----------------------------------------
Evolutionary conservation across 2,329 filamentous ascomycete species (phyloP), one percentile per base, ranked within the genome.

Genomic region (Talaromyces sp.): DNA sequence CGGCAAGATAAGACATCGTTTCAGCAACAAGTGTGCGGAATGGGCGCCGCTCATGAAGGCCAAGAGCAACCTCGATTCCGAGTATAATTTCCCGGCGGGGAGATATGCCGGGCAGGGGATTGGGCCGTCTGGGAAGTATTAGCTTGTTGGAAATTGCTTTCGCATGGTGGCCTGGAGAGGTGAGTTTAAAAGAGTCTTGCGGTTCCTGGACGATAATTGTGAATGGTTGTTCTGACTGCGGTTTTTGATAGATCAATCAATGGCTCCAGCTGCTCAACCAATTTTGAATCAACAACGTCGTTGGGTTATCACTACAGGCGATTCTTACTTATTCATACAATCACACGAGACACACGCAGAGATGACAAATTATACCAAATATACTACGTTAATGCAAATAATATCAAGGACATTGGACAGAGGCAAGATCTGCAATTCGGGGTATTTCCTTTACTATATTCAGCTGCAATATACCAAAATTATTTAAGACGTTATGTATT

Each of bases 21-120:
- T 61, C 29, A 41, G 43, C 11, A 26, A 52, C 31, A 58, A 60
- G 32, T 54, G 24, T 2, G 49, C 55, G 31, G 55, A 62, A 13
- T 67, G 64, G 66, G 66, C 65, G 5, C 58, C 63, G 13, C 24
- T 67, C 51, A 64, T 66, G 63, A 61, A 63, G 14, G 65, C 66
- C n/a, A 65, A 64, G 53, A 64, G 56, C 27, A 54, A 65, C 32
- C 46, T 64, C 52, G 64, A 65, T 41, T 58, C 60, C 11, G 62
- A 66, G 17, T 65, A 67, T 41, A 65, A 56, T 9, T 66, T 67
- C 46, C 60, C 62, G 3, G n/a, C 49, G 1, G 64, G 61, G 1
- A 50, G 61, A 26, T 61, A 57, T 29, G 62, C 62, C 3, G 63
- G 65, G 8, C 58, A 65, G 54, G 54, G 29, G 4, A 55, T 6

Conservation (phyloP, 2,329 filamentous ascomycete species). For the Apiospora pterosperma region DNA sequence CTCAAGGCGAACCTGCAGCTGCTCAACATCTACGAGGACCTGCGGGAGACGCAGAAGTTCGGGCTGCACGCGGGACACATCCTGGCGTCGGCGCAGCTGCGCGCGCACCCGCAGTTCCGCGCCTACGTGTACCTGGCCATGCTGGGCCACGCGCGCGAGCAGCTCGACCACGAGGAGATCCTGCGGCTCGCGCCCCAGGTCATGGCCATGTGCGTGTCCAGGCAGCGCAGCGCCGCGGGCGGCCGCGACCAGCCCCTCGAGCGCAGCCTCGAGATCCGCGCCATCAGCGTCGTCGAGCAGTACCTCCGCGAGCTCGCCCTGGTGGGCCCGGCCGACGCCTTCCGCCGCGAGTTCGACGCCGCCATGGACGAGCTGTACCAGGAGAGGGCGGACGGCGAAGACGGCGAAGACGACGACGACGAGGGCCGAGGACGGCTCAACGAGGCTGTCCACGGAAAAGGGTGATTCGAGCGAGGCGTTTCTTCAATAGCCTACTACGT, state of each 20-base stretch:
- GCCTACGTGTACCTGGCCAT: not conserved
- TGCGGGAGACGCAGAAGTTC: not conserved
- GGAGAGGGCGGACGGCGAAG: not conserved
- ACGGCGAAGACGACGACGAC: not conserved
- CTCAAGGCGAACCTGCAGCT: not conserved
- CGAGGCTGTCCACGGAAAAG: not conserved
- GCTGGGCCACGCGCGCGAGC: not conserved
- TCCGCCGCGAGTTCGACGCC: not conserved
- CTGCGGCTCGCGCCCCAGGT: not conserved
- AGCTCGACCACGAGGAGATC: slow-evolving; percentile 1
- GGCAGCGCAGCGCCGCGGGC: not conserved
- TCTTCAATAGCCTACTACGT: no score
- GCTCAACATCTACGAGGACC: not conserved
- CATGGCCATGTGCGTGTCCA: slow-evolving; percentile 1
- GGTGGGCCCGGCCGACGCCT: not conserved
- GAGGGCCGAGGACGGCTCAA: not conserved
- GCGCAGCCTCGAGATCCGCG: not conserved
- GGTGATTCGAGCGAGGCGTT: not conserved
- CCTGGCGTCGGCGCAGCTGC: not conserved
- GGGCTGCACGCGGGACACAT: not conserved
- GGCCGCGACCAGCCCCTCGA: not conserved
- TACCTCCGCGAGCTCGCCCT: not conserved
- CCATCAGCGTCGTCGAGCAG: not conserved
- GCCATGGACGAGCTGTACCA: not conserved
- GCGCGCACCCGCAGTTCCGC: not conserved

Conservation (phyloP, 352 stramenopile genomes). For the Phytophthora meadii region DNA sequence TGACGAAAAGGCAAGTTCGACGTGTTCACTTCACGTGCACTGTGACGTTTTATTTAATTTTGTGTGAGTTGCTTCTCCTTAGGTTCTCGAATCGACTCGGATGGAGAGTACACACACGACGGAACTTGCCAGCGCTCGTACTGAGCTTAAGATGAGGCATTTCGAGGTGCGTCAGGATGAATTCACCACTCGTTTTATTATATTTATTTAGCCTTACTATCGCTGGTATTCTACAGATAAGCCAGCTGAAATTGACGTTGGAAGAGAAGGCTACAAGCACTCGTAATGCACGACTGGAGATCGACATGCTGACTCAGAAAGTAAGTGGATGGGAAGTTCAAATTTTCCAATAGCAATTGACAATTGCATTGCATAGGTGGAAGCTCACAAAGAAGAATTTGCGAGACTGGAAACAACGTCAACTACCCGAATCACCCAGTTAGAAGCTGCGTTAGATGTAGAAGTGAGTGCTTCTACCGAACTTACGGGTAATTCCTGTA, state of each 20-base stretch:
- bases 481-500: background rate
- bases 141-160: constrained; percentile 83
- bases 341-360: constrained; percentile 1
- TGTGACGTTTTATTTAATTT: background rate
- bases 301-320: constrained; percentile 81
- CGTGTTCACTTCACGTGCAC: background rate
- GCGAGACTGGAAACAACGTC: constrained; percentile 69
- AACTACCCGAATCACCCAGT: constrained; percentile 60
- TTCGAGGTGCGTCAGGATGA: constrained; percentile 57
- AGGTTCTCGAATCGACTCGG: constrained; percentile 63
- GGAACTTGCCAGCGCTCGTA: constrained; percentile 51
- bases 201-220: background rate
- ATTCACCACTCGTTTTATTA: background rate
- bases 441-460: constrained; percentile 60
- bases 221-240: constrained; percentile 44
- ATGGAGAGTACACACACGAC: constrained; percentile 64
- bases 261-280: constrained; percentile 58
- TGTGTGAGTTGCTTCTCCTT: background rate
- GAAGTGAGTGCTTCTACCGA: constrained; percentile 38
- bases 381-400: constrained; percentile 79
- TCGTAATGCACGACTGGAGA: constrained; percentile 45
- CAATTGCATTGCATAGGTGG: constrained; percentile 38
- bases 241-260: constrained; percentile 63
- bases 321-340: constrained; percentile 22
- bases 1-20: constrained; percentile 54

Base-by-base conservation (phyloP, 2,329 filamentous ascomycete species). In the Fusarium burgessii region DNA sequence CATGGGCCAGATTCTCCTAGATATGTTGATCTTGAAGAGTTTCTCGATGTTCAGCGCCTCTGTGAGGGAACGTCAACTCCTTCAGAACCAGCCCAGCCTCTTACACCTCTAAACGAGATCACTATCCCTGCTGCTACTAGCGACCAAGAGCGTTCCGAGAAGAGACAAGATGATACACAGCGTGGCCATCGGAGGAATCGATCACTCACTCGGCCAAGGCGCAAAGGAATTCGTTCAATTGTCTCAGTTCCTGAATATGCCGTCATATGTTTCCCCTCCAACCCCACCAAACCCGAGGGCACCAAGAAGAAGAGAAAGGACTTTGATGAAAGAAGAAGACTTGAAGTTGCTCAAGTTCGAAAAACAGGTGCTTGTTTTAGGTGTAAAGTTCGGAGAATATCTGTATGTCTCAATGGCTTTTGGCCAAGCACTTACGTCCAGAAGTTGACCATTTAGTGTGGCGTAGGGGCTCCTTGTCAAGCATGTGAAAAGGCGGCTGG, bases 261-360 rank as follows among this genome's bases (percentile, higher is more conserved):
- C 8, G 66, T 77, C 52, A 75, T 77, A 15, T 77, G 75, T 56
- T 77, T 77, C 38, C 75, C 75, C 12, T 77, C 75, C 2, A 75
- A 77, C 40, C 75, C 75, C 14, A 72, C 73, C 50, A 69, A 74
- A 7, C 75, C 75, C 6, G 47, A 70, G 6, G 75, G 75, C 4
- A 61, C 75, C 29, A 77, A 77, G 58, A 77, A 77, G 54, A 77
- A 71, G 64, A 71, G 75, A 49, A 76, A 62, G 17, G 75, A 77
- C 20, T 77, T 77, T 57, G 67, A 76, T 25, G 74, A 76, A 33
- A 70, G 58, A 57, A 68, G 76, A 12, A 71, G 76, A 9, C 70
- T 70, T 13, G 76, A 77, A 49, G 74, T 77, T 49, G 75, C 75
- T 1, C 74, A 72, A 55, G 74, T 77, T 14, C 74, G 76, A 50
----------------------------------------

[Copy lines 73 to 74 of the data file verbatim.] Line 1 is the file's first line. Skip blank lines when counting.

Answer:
- C 20, T 77, T 77, T 57, G 67, A 76, T 25, G 74, A 76, A 33
- A 70, G 58, A 57, A 68, G 76, A 12, A 71, G 76, A 9, C 70